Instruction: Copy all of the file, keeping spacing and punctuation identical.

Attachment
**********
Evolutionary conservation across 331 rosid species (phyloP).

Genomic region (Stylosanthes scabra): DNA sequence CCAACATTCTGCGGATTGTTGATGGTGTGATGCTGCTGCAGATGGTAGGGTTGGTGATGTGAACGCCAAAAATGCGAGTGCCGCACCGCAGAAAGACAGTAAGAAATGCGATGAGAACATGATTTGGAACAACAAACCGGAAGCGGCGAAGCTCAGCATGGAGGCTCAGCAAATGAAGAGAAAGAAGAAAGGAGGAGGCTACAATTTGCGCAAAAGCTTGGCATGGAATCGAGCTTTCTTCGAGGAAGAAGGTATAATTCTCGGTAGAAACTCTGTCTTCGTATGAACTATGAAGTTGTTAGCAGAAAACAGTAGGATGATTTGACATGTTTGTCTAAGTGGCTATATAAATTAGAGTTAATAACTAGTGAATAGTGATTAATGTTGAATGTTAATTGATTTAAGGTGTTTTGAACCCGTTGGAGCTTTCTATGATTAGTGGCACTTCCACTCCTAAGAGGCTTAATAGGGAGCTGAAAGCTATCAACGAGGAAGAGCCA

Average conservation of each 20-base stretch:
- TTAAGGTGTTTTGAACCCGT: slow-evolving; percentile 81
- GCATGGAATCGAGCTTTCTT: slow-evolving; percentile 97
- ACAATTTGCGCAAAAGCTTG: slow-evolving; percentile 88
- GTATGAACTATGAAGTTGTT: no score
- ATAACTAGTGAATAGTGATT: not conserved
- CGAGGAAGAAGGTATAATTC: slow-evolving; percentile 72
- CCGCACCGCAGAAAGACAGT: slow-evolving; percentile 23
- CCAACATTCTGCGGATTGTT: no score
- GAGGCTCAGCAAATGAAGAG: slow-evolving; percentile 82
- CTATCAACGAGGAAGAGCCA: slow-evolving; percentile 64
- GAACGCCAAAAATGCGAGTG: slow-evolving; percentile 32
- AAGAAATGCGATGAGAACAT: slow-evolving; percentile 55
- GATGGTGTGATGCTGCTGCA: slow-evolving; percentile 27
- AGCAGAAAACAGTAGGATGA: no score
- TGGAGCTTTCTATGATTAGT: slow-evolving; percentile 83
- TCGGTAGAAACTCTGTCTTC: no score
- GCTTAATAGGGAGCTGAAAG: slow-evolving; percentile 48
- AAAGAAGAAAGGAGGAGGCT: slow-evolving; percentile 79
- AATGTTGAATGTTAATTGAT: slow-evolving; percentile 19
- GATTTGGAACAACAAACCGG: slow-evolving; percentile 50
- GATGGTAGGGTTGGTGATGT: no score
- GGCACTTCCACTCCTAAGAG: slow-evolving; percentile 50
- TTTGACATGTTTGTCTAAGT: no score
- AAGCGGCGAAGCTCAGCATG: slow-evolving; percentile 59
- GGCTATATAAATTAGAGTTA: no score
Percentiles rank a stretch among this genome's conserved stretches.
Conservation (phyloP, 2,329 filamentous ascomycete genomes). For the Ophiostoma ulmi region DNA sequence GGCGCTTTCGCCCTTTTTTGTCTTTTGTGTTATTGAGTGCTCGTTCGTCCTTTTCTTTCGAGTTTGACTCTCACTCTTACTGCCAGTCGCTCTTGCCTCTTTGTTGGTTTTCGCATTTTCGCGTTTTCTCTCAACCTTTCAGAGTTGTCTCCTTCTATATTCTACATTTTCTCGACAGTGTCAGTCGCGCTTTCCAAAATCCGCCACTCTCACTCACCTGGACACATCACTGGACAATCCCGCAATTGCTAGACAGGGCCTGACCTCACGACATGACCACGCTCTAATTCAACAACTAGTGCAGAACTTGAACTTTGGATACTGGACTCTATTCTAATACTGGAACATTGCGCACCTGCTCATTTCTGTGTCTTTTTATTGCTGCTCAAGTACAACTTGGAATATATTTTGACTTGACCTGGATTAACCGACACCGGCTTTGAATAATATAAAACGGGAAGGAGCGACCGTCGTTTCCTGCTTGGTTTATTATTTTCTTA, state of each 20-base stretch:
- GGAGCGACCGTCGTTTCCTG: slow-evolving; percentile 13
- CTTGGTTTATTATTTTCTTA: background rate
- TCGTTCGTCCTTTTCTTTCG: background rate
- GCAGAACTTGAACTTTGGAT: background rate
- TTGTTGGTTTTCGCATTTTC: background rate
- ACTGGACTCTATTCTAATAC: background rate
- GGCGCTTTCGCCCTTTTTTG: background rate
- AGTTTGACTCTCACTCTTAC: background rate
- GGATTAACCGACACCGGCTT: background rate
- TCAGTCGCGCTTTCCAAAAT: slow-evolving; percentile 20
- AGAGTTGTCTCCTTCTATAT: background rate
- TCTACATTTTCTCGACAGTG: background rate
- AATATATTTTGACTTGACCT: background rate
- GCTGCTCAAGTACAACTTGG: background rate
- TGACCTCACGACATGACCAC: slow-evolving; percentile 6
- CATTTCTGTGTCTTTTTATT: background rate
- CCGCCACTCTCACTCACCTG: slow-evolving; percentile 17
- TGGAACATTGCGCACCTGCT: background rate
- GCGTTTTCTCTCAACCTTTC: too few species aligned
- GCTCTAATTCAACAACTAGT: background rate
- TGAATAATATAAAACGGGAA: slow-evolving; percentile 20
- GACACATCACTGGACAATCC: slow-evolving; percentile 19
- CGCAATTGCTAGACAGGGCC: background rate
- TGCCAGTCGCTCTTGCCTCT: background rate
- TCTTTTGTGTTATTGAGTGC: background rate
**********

Evolutionary conservation across 331 rosid species (phyloP).

Genomic region (Stylosanthes scabra): DNA sequence CCAACATTCTGCGGATTGTTGATGGTGTGATGCTGCTGCAGATGGTAGGGTTGGTGATGTGAACGCCAAAAATGCGAGTGCCGCACCGCAGAAAGACAGTAAGAAATGCGATGAGAACATGATTTGGAACAACAAACCGGAAGCGGCGAAGCTCAGCATGGAGGCTCAGCAAATGAAGAGAAAGAAGAAAGGAGGAGGCTACAATTTGCGCAAAAGCTTGGCATGGAATCGAGCTTTCTTCGAGGAAGAAGGTATAATTCTCGGTAGAAACTCTGTCTTCGTATGAACTATGAAGTTGTTAGCAGAAAACAGTAGGATGATTTGACATGTTTGTCTAAGTGGCTATATAAATTAGAGTTAATAACTAGTGAATAGTGATTAATGTTGAATGTTAATTGATTTAAGGTGTTTTGAACCCGTTGGAGCTTTCTATGATTAGTGGCACTTCCACTCCTAAGAGGCTTAATAGGGAGCTGAAAGCTATCAACGAGGAAGAGCCA

Average conservation of each 20-base stretch:
- TTAAGGTGTTTTGAACCCGT: slow-evolving; percentile 81
- GCATGGAATCGAGCTTTCTT: slow-evolving; percentile 97
- ACAATTTGCGCAAAAGCTTG: slow-evolving; percentile 88
- GTATGAACTATGAAGTTGTT: no score
- ATAACTAGTGAATAGTGATT: not conserved
- CGAGGAAGAAGGTATAATTC: slow-evolving; percentile 72
- CCGCACCGCAGAAAGACAGT: slow-evolving; percentile 23
- CCAACATTCTGCGGATTGTT: no score
- GAGGCTCAGCAAATGAAGAG: slow-evolving; percentile 82
- CTATCAACGAGGAAGAGCCA: slow-evolving; percentile 64
- GAACGCCAAAAATGCGAGTG: slow-evolving; percentile 32
- AAGAAATGCGATGAGAACAT: slow-evolving; percentile 55
- GATGGTGTGATGCTGCTGCA: slow-evolving; percentile 27
- AGCAGAAAACAGTAGGATGA: no score
- TGGAGCTTTCTATGATTAGT: slow-evolving; percentile 83
- TCGGTAGAAACTCTGTCTTC: no score
- GCTTAATAGGGAGCTGAAAG: slow-evolving; percentile 48
- AAAGAAGAAAGGAGGAGGCT: slow-evolving; percentile 79
- AATGTTGAATGTTAATTGAT: slow-evolving; percentile 19
- GATTTGGAACAACAAACCGG: slow-evolving; percentile 50
- GATGGTAGGGTTGGTGATGT: no score
- GGCACTTCCACTCCTAAGAG: slow-evolving; percentile 50
- TTTGACATGTTTGTCTAAGT: no score
- AAGCGGCGAAGCTCAGCATG: slow-evolving; percentile 59
- GGCTATATAAATTAGAGTTA: no score
Percentiles rank a stretch among this genome's conserved stretches.
Conservation (phyloP, 2,329 filamentous ascomycete genomes). For the Ophiostoma ulmi region DNA sequence GGCGCTTTCGCCCTTTTTTGTCTTTTGTGTTATTGAGTGCTCGTTCGTCCTTTTCTTTCGAGTTTGACTCTCACTCTTACTGCCAGTCGCTCTTGCCTCTTTGTTGGTTTTCGCATTTTCGCGTTTTCTCTCAACCTTTCAGAGTTGTCTCCTTCTATATTCTACATTTTCTCGACAGTGTCAGTCGCGCTTTCCAAAATCCGCCACTCTCACTCACCTGGACACATCACTGGACAATCCCGCAATTGCTAGACAGGGCCTGACCTCACGACATGACCACGCTCTAATTCAACAACTAGTGCAGAACTTGAACTTTGGATACTGGACTCTATTCTAATACTGGAACATTGCGCACCTGCTCATTTCTGTGTCTTTTTATTGCTGCTCAAGTACAACTTGGAATATATTTTGACTTGACCTGGATTAACCGACACCGGCTTTGAATAATATAAAACGGGAAGGAGCGACCGTCGTTTCCTGCTTGGTTTATTATTTTCTTA, state of each 20-base stretch:
- GGAGCGACCGTCGTTTCCTG: slow-evolving; percentile 13
- CTTGGTTTATTATTTTCTTA: background rate
- TCGTTCGTCCTTTTCTTTCG: background rate
- GCAGAACTTGAACTTTGGAT: background rate
- TTGTTGGTTTTCGCATTTTC: background rate
- ACTGGACTCTATTCTAATAC: background rate
- GGCGCTTTCGCCCTTTTTTG: background rate
- AGTTTGACTCTCACTCTTAC: background rate
- GGATTAACCGACACCGGCTT: background rate
- TCAGTCGCGCTTTCCAAAAT: slow-evolving; percentile 20
- AGAGTTGTCTCCTTCTATAT: background rate
- TCTACATTTTCTCGACAGTG: background rate
- AATATATTTTGACTTGACCT: background rate
- GCTGCTCAAGTACAACTTGG: background rate
- TGACCTCACGACATGACCAC: slow-evolving; percentile 6
- CATTTCTGTGTCTTTTTATT: background rate
- CCGCCACTCTCACTCACCTG: slow-evolving; percentile 17
- TGGAACATTGCGCACCTGCT: background rate
- GCGTTTTCTCTCAACCTTTC: too few species aligned
- GCTCTAATTCAACAACTAGT: background rate
- TGAATAATATAAAACGGGAA: slow-evolving; percentile 20
- GACACATCACTGGACAATCC: slow-evolving; percentile 19
- CGCAATTGCTAGACAGGGCC: background rate
- TGCCAGTCGCTCTTGCCTCT: background rate
- TCTTTTGTGTTATTGAGTGC: background rate